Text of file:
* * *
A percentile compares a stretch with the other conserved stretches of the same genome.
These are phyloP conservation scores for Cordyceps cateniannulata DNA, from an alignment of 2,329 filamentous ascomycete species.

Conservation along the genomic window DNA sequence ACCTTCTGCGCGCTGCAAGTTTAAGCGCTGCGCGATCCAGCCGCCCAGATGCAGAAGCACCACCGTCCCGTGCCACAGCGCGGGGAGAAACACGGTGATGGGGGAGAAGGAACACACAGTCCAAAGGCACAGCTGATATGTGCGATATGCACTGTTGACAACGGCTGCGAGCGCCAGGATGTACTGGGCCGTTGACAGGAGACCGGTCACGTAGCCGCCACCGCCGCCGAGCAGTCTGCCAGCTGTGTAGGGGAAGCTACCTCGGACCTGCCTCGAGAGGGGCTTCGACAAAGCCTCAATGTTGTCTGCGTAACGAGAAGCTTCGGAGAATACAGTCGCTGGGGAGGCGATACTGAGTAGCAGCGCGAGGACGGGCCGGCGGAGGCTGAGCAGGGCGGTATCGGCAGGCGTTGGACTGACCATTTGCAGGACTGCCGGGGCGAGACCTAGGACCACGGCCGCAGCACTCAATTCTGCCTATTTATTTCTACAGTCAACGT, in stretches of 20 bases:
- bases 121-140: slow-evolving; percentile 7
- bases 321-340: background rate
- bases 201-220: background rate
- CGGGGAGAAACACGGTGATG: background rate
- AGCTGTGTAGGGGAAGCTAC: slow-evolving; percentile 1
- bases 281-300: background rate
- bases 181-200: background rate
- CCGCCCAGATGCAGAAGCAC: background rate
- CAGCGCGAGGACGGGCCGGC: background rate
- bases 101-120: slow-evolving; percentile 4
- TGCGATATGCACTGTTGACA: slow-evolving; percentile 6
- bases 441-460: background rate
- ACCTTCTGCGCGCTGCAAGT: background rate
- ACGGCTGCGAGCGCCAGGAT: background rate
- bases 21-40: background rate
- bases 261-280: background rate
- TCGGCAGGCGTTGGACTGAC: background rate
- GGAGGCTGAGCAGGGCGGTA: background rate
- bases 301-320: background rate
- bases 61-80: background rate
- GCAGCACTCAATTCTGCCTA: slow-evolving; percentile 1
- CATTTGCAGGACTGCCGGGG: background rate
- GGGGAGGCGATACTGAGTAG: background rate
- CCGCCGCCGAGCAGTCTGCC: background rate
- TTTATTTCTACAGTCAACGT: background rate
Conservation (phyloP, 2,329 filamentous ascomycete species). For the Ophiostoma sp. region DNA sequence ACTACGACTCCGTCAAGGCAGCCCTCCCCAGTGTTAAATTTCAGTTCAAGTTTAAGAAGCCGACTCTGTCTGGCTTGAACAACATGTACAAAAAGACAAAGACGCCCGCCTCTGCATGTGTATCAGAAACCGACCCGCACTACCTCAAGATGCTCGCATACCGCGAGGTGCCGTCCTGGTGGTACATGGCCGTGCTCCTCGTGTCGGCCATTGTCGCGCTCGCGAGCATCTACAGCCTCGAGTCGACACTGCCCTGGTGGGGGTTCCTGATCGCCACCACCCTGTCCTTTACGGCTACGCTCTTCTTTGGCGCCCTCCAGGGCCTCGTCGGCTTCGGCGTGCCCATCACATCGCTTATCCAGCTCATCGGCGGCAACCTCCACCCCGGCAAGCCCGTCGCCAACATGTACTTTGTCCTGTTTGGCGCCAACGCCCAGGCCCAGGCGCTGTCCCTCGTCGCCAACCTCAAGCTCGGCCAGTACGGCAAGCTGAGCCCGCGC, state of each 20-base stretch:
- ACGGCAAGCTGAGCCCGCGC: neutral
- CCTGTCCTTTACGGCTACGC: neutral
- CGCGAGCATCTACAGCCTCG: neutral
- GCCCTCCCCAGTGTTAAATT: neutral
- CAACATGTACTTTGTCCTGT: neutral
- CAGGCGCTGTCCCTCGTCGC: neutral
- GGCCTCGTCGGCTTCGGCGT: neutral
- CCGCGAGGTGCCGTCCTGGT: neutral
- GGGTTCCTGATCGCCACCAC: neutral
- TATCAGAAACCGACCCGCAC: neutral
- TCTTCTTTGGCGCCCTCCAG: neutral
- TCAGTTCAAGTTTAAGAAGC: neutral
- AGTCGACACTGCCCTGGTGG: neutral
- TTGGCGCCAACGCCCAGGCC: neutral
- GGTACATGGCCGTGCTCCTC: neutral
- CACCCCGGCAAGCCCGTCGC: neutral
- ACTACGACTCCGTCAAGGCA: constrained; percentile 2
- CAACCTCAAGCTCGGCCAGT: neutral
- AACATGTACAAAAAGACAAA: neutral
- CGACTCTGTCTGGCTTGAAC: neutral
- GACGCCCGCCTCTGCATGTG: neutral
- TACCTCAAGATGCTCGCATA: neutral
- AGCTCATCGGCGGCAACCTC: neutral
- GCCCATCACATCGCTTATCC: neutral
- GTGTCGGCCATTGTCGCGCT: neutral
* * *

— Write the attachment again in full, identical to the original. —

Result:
A percentile compares a stretch with the other conserved stretches of the same genome.
These are phyloP conservation scores for Cordyceps cateniannulata DNA, from an alignment of 2,329 filamentous ascomycete species.

Conservation along the genomic window DNA sequence ACCTTCTGCGCGCTGCAAGTTTAAGCGCTGCGCGATCCAGCCGCCCAGATGCAGAAGCACCACCGTCCCGTGCCACAGCGCGGGGAGAAACACGGTGATGGGGGAGAAGGAACACACAGTCCAAAGGCACAGCTGATATGTGCGATATGCACTGTTGACAACGGCTGCGAGCGCCAGGATGTACTGGGCCGTTGACAGGAGACCGGTCACGTAGCCGCCACCGCCGCCGAGCAGTCTGCCAGCTGTGTAGGGGAAGCTACCTCGGACCTGCCTCGAGAGGGGCTTCGACAAAGCCTCAATGTTGTCTGCGTAACGAGAAGCTTCGGAGAATACAGTCGCTGGGGAGGCGATACTGAGTAGCAGCGCGAGGACGGGCCGGCGGAGGCTGAGCAGGGCGGTATCGGCAGGCGTTGGACTGACCATTTGCAGGACTGCCGGGGCGAGACCTAGGACCACGGCCGCAGCACTCAATTCTGCCTATTTATTTCTACAGTCAACGT, in stretches of 20 bases:
- bases 121-140: slow-evolving; percentile 7
- bases 321-340: background rate
- bases 201-220: background rate
- CGGGGAGAAACACGGTGATG: background rate
- AGCTGTGTAGGGGAAGCTAC: slow-evolving; percentile 1
- bases 281-300: background rate
- bases 181-200: background rate
- CCGCCCAGATGCAGAAGCAC: background rate
- CAGCGCGAGGACGGGCCGGC: background rate
- bases 101-120: slow-evolving; percentile 4
- TGCGATATGCACTGTTGACA: slow-evolving; percentile 6
- bases 441-460: background rate
- ACCTTCTGCGCGCTGCAAGT: background rate
- ACGGCTGCGAGCGCCAGGAT: background rate
- bases 21-40: background rate
- bases 261-280: background rate
- TCGGCAGGCGTTGGACTGAC: background rate
- GGAGGCTGAGCAGGGCGGTA: background rate
- bases 301-320: background rate
- bases 61-80: background rate
- GCAGCACTCAATTCTGCCTA: slow-evolving; percentile 1
- CATTTGCAGGACTGCCGGGG: background rate
- GGGGAGGCGATACTGAGTAG: background rate
- CCGCCGCCGAGCAGTCTGCC: background rate
- TTTATTTCTACAGTCAACGT: background rate
Conservation (phyloP, 2,329 filamentous ascomycete species). For the Ophiostoma sp. region DNA sequence ACTACGACTCCGTCAAGGCAGCCCTCCCCAGTGTTAAATTTCAGTTCAAGTTTAAGAAGCCGACTCTGTCTGGCTTGAACAACATGTACAAAAAGACAAAGACGCCCGCCTCTGCATGTGTATCAGAAACCGACCCGCACTACCTCAAGATGCTCGCATACCGCGAGGTGCCGTCCTGGTGGTACATGGCCGTGCTCCTCGTGTCGGCCATTGTCGCGCTCGCGAGCATCTACAGCCTCGAGTCGACACTGCCCTGGTGGGGGTTCCTGATCGCCACCACCCTGTCCTTTACGGCTACGCTCTTCTTTGGCGCCCTCCAGGGCCTCGTCGGCTTCGGCGTGCCCATCACATCGCTTATCCAGCTCATCGGCGGCAACCTCCACCCCGGCAAGCCCGTCGCCAACATGTACTTTGTCCTGTTTGGCGCCAACGCCCAGGCCCAGGCGCTGTCCCTCGTCGCCAACCTCAAGCTCGGCCAGTACGGCAAGCTGAGCCCGCGC, state of each 20-base stretch:
- ACGGCAAGCTGAGCCCGCGC: neutral
- CCTGTCCTTTACGGCTACGC: neutral
- CGCGAGCATCTACAGCCTCG: neutral
- GCCCTCCCCAGTGTTAAATT: neutral
- CAACATGTACTTTGTCCTGT: neutral
- CAGGCGCTGTCCCTCGTCGC: neutral
- GGCCTCGTCGGCTTCGGCGT: neutral
- CCGCGAGGTGCCGTCCTGGT: neutral
- GGGTTCCTGATCGCCACCAC: neutral
- TATCAGAAACCGACCCGCAC: neutral
- TCTTCTTTGGCGCCCTCCAG: neutral
- TCAGTTCAAGTTTAAGAAGC: neutral
- AGTCGACACTGCCCTGGTGG: neutral
- TTGGCGCCAACGCCCAGGCC: neutral
- GGTACATGGCCGTGCTCCTC: neutral
- CACCCCGGCAAGCCCGTCGC: neutral
- ACTACGACTCCGTCAAGGCA: constrained; percentile 2
- CAACCTCAAGCTCGGCCAGT: neutral
- AACATGTACAAAAAGACAAA: neutral
- CGACTCTGTCTGGCTTGAAC: neutral
- GACGCCCGCCTCTGCATGTG: neutral
- TACCTCAAGATGCTCGCATA: neutral
- AGCTCATCGGCGGCAACCTC: neutral
- GCCCATCACATCGCTTATCC: neutral
- GTGTCGGCCATTGTCGCGCT: neutral